The Pharmacist’s Role
All drugs can have side-effects that are not seen in clinical trials. Researchers at the Yale School of Medicine recently found that nearly one in three drugs approved between 2001 and 2010 had major safety issues after approval.2
Part of the problem the STAT investigation found is that many health-care providers have little idea how to handle a patient’s complaints that they are having a health problem connected to a drug they are taking. Most health-care workers either brush off the complaint or prescribe another drug. Most of the time the patient is wrong, but what about when the patient is right?
A pharmacist should remember that the FDA “views a report regarding an adverse event to be for any undesirable experience associated with the use of a medical product in a patient,” said Mohamed Jalloh, PharmD, an APhA Spokesperson and Assistant Professor at Touro University California College of Pharmacy, Vallejo, CA. “Therefore, an adverse event report may be about serious drug side effects, product use errors, product quality problems, and therapeutic failures, among other potential issues.”
The FDA told Drug Topics in an email that the agency has received around 13 million adverse event reports since 1968, and the number of reports is growing every year. Since 2013, they said, the FDA has received more than one million reports per year.
However, in spite of the vast number of reports, the FDA says that “there is substantial underreporting of adverse events.” Only about 5% of the reports the FDA receives are from patients or health-care professionals. The FDA said that it encourages health-care providers, including pharmacists, to talk to their patients about safety concerns. The majority of the adverse event reports come from drug manufacturers, because they are required by law to submit reports.
These reports are vital according to the FDA, because “in order to keep effective medical products available on the market, the FDA relies on the voluntary reporting of suspected adverse events to conduct investigations. [The] FDA uses these data to maintain our safety surveillance of drug these products. These reports may be the critical action that prompts a modification in use of the product, improves [or] better defines its safety profile, and leads to increased patient safety and more informed use of the drug.”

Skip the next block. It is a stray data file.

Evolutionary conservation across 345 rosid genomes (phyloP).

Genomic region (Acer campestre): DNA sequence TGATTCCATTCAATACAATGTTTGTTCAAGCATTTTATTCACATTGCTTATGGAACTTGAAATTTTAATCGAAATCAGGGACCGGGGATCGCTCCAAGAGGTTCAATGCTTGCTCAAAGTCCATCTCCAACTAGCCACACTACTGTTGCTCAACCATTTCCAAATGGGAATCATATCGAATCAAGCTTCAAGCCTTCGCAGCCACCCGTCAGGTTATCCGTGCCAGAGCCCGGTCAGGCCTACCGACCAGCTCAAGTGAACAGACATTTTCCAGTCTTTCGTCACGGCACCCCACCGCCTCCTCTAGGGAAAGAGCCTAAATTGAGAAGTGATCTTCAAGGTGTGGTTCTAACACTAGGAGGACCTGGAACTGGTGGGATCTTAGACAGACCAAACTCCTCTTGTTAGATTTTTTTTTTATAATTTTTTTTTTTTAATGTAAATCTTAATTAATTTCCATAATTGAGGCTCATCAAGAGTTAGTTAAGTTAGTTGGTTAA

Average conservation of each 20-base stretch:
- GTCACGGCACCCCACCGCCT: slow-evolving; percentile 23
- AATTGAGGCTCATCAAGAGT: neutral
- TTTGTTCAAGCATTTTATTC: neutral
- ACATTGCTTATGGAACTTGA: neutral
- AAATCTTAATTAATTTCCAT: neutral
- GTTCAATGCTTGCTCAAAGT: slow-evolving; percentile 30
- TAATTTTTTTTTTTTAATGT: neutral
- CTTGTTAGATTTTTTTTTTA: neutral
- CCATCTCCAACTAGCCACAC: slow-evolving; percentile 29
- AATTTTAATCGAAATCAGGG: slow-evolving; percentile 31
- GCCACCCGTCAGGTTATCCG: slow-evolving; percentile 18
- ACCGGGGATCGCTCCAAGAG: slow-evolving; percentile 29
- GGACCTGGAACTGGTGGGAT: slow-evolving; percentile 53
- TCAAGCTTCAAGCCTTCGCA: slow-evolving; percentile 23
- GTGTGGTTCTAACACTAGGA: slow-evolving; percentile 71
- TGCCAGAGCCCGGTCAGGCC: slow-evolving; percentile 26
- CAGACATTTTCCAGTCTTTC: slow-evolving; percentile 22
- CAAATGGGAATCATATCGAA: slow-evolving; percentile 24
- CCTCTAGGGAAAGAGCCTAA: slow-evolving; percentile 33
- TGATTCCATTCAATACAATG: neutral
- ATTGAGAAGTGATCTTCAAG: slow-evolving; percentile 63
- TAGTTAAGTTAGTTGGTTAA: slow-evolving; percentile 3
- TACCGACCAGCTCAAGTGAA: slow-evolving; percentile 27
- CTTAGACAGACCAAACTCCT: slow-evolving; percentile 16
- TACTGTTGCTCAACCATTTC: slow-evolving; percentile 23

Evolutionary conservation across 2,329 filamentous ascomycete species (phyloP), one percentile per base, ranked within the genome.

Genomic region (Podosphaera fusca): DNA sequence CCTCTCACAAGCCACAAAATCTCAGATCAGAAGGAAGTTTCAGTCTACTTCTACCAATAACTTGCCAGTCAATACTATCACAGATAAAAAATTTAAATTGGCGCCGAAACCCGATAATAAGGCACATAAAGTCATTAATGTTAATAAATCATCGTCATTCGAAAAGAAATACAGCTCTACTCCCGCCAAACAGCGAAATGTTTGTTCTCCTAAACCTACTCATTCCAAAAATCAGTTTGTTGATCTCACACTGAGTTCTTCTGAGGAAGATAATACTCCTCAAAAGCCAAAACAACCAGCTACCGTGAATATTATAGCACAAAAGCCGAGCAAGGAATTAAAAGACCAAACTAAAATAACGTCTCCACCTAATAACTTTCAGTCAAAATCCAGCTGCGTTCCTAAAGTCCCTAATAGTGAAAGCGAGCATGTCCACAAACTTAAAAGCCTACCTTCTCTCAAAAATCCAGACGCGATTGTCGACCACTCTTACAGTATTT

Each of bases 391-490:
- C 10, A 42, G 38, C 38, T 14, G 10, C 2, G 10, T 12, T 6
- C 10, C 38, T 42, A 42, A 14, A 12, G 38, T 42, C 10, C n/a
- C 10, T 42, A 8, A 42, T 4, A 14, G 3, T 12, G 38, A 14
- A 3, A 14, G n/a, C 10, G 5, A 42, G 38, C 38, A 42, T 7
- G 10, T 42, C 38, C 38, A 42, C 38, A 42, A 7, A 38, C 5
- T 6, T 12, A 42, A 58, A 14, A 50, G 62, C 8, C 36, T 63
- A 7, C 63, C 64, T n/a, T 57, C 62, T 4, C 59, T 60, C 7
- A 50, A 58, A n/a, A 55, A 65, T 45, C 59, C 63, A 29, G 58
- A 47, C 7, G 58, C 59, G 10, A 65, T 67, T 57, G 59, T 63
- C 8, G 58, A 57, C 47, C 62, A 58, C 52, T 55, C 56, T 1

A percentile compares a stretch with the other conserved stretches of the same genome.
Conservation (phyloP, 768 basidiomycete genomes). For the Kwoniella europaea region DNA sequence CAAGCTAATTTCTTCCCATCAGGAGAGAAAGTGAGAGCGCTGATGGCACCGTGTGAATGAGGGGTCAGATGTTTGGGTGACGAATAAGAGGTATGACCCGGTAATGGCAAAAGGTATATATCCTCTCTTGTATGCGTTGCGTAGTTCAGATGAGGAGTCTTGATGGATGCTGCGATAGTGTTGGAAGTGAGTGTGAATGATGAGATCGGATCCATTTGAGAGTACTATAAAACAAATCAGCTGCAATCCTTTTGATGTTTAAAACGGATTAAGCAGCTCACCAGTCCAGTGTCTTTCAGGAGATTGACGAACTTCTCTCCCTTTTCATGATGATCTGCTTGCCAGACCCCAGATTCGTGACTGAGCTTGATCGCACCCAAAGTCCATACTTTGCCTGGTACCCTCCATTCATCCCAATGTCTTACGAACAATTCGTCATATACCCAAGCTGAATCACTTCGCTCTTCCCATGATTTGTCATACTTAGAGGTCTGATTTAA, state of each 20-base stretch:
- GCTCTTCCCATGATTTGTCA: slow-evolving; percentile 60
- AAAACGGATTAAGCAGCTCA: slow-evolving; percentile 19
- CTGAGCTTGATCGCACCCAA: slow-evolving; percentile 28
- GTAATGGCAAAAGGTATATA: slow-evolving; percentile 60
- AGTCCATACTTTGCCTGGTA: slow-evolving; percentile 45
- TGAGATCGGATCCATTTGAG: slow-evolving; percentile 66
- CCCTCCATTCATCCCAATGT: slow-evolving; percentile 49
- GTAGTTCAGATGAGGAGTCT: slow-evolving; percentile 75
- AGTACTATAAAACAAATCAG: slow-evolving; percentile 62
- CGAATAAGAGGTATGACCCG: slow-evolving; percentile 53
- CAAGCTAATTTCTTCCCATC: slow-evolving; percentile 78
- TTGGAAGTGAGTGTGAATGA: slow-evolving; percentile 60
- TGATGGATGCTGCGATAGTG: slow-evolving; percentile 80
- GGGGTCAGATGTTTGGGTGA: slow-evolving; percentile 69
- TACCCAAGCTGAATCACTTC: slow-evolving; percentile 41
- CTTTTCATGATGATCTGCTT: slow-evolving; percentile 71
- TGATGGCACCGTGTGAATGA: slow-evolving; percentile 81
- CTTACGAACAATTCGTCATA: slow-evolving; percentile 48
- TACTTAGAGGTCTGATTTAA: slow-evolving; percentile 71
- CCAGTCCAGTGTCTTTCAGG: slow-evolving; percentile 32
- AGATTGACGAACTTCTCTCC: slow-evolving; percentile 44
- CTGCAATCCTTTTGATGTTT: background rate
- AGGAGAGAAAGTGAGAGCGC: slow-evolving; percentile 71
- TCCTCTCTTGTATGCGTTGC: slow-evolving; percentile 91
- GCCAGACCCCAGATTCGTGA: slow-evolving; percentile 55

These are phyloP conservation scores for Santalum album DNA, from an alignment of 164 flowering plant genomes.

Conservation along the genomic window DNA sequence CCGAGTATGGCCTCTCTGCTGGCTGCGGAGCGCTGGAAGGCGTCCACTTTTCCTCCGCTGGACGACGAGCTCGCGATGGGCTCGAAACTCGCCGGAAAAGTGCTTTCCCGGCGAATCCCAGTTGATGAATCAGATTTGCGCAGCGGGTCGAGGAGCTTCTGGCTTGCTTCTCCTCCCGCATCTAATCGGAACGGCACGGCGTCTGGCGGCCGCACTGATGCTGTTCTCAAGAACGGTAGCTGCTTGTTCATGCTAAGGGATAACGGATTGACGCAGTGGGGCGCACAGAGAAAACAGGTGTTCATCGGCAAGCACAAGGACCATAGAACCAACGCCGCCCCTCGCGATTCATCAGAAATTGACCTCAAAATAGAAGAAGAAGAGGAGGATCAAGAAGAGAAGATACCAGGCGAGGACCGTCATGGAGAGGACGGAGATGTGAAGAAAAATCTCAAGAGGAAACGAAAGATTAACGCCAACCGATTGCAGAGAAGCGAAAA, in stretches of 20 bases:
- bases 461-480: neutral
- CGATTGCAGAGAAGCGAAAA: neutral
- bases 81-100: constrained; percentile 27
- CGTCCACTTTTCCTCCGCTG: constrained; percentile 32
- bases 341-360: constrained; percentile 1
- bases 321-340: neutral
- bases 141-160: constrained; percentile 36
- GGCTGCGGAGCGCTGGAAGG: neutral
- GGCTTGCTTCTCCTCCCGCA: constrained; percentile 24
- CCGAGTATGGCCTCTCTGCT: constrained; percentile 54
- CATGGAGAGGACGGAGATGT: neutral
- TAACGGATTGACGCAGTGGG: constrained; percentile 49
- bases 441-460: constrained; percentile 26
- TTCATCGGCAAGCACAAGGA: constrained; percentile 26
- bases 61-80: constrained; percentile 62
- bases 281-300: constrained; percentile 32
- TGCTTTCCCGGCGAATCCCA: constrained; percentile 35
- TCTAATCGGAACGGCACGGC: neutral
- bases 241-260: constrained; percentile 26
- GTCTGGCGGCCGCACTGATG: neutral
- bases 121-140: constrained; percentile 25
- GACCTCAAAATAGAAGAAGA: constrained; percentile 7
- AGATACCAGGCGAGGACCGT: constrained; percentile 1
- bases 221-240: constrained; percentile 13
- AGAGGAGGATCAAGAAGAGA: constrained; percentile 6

To help determine if a patient is indeed experiencing adverse effects, Jalloh said that pharmacists can use the Naranjo Scale (Figure 1). This allows the pharmacist to determine the probability of an adverse reaction.
If an adverse reaction is diagnosed, Jalloh stressed that there are several options available for reporting adverse effects. The pharmacist can file FDA form 3500A for voluntarily reporting online, and patients can use form 3500B. Additionally, pharmacists can request a reporting form, then complete and mail it in, or submit it by fax.
It is important to note that the FDA does not require a causal link between the product and an adverse event to accept a report. The FDA said that “reports do not always contain enough detail to properly evaluate an event.”
Perhaps the best way to help a patient with details is to help the patient fill out a report. “The pharmacist can personally help patients report adverse effects by either contacting the manufacturer or [the] FDA on a patient’s behalf,” Jalloh said. “This will be helpful for patients who have a low health literacy or lack access for communication devices. [The] FDA’s voluntary reporting form is relatively quick to complete, but patients may not be aware of it or have difficulty completing certain questions.”
Manufacturers have requirements about what they must report to the FDA, Jalloh added, so contacting them directly could be a good option. He also added that there are websites such as iodine.com where patients can report effects, but these may or may not report adverse effects to the FDA.
Even if a pharmacist sees multiple patients suffering from the same unlabeled side-effect, Jalloh warned that he is “not aware of any mandate that requires that pharmacists must warn patients of a non-label adverse effect. If any mandate were to exist, it would likely be state specific.” Even so, he added, it would be “inappropriate” to warn a patient unless guided by an organization such as the CDC or FDA or other credible organizations.
“Personally,” he added, “it would be inappropriate to make a generalized recommendation to all of my patients based upon a few patient cases at my pharmacy—especially where the majority of other patients may not experience the same adverse event.”
1. Piller C. Hundreds died while taking an arthritis drug, but nobody alerted patients. STAT. https://www.statnews.com/2017/06/05/actemra-rheumatoid-arthritis-fda/. Published June 21, 2017. Accessed June 22, 2017.
2. Downing NS, Shah ND, Aminawung JA, et al. Postmarket Safety events among novel therapeutics approved by the US Food and Drug Administration between 2001 and 2010. JAMA. 2017;317(18):1854. doi:10.1001/jama.2017.5150.